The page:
When you have a goal, the road to it is easier to follow. I started my transformation six months before I started shooting for Mumbai Saga as I didn’t want to get lost in the frame with John. Also, this is the most interesting role I have played in a movie. When there is no goal but to sustain gains like during lockdown, it becomes difficult to stay on the course. You tend to cheat a lot. My mantra is — Cheat! It’s human! Just put that cheat day behind and get back on track! Your goal is a better you, every passing day! Look at yourself in the mirror and admire your gains and seek more! Then it becomes simple. Vanity plays a big part so don’t disrespect it.

My mantra is — Cheat! It’s human! Just put that cheat day behind and get back on track! Your goal is a better you, every passing day!


When will we get to see a full-fledged movie or a web series directed by Rohit Roy?
Direction is my true calling. I’m doing everything towards starting my film in 2021. Inshallah

Is it a boon or a bane when there are so many people from the same profession around?
A boon, most certainly! I love talking films with Manasi and Sharman!! They are the real actors in our family. They are from a bona fide actor family, having watched their dad and uncle rule Gujarati theatre and been acting since they were kids. Ronit and me are the outsiders even here!

Does it happen that if you do not get meatier roles, plump assignments or are not invited to parties, a feeling of insecurity seeps in and you get into depression?
Of course, that’s human nature, isn’t it? I always wanted to be invited for a Filmfare award but they never invited me after the first couple of times because I don’t matter to them. I don’t blame them. The day I perform, they will call me. It bothered me earlier but not anymore because I realise it now that it’s all give and take. I have nothing against awards and was happy when I won the Dada Saheb Phalke International Film Award for supporting actor for my debut Gujarati film, IMA Gujju! 138 entries and I won! To answer the last bit of your question, it doesn’t always lead to depression. We mustn’t use this word so carelessly. Yes, it might make you sad or despondent not to be included or invited but depression is an illness, not just a feeling. One that sometimes spirals out of control if not treated in time.

TV, movies, plays, web series: The medium you find close to your heart and why?
Theatre! No question. When I enter the stage, I can feel my pulse getting stronger. TV and films have their own charm but I want to excel in theatre! I can’t wait for things to normalise so I can start my new show with Raell Padamsee’s Ace Productions.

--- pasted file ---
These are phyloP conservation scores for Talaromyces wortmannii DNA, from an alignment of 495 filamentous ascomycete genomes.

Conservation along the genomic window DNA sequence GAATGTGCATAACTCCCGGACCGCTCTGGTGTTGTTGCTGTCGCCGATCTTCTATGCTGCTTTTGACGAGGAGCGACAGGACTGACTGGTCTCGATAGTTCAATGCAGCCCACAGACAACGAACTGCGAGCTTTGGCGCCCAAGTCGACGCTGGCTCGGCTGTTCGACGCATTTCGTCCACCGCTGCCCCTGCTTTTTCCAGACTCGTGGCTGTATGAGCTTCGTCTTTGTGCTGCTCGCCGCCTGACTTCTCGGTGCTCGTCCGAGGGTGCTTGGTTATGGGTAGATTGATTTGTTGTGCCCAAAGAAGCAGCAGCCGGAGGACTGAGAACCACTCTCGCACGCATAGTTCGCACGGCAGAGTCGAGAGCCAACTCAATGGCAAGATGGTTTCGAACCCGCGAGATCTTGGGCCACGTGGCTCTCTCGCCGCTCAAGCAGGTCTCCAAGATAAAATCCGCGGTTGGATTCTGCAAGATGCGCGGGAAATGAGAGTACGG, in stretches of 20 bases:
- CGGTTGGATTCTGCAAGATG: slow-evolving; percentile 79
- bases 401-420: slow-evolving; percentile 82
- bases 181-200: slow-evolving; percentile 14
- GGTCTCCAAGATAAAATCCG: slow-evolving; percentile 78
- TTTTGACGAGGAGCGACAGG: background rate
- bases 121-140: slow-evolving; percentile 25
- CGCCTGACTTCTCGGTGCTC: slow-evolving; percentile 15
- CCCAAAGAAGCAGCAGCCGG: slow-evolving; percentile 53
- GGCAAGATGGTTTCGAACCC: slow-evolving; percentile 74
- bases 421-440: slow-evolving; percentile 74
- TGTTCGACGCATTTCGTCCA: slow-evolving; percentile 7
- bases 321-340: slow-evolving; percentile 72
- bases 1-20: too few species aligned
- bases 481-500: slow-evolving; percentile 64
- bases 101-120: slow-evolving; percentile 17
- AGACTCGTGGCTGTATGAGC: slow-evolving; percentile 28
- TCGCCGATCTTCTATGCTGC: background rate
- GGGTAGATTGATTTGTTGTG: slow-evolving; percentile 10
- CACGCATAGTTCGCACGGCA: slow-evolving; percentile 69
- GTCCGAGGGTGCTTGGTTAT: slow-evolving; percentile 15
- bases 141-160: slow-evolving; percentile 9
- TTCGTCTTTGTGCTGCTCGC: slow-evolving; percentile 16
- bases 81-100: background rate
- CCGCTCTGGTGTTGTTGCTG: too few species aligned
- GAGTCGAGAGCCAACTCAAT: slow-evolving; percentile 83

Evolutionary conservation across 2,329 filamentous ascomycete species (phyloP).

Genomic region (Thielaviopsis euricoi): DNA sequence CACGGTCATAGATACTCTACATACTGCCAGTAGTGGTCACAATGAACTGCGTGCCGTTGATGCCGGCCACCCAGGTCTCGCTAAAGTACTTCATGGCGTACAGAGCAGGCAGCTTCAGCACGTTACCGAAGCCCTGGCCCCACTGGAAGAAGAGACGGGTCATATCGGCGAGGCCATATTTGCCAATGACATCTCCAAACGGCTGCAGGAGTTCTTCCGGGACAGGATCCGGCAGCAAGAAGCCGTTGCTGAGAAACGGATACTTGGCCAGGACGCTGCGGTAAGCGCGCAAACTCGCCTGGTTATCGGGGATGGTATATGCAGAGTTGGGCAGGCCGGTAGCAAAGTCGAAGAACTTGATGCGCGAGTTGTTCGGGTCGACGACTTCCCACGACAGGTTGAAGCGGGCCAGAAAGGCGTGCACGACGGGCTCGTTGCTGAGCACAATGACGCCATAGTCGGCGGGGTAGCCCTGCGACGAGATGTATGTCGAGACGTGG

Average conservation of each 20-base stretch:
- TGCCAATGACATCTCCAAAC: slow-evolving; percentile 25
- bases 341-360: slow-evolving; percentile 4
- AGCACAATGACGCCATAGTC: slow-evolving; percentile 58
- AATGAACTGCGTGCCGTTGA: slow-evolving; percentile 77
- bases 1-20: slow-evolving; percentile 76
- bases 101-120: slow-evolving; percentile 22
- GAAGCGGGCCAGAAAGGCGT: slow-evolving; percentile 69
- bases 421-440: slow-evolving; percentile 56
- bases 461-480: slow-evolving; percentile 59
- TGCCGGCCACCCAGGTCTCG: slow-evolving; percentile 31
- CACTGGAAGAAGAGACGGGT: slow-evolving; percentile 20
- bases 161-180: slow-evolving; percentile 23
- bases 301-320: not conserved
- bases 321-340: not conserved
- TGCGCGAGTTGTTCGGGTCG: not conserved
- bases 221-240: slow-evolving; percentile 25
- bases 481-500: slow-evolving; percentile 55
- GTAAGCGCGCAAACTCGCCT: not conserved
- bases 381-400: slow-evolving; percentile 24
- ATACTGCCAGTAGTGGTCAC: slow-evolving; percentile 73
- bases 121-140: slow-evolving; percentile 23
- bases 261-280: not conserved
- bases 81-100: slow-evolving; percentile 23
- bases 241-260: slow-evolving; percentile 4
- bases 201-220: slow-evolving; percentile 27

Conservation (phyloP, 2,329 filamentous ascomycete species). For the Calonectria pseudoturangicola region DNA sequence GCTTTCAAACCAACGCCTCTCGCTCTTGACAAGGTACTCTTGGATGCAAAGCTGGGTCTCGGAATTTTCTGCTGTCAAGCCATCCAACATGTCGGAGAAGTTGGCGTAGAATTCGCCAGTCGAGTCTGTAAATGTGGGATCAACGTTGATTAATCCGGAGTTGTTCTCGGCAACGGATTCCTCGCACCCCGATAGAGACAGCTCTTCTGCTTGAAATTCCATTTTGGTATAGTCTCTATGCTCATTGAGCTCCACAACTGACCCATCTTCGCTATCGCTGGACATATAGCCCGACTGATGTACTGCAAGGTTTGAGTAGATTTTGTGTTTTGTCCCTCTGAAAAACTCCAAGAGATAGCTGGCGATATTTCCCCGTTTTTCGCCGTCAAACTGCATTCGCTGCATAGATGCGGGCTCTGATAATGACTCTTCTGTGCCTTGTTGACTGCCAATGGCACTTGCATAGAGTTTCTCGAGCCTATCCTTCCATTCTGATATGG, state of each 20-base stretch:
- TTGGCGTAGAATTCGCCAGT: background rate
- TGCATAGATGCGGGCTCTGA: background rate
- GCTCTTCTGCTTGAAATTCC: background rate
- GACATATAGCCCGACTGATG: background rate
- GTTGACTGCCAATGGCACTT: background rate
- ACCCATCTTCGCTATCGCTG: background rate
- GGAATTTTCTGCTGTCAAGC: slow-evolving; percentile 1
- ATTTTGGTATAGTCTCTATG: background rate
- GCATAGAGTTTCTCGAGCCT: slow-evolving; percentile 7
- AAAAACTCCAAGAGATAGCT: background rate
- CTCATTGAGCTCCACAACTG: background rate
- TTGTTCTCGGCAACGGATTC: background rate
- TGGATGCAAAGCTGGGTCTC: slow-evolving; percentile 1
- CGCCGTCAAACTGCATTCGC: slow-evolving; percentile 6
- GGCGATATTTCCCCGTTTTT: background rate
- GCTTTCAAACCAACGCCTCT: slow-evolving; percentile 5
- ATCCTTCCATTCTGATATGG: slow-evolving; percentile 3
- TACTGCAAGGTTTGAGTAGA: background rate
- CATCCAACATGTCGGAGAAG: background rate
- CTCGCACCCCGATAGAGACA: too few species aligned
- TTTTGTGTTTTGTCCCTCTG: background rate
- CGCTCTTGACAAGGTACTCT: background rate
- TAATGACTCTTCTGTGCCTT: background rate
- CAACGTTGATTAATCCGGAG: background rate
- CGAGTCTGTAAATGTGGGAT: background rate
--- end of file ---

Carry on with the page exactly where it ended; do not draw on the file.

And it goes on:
You have been critical of media and said “media should stop fanning these conspiracy theories.” What made you react like this?
It’s not just media, it’s people too. An unfortunate incident taken apart by everyone with or without agendas. Think about the family waking up to different stories everyday about their beloved son. The media is only interested in eyeballs because other than corona and Sushant, they have nothing to talk about. Some channels and digital news portals have been downright disgusting in their reportage. I read a line which said: He didn’t look depressed. What the f**k is that???? Who looks depressed?!?! Conspiracy theories galore without substantiating anything. First blame Karan Johar and Alia Bhatt. Then the system. Then realise there’s foul play so forget Karan-Alia and train your guns on Rhea. Then someone else, it goes on! I am glad the case is now with the CBI. Hopefully, people will shut up. Let them do their job and the truth will emerge. Just so sad that in all this, we could not mourn or even pay homage properly to a rising star! The star who actually beat the ‘system’.

You are a Bengali who was born and brought up in Ahmedabad and now stay in Mumbai. Is there a connect?
Love for food!!! Ha! Ha! All the three communities love their food and are proud of it! I love Gujju food and always say you can take the man out of Gujarat but can’t take the Gujarati out of the man! Also, all three states are rich culturally and have great tradition seeped in their local cultures.

Photo courtesy www.rohitroy.com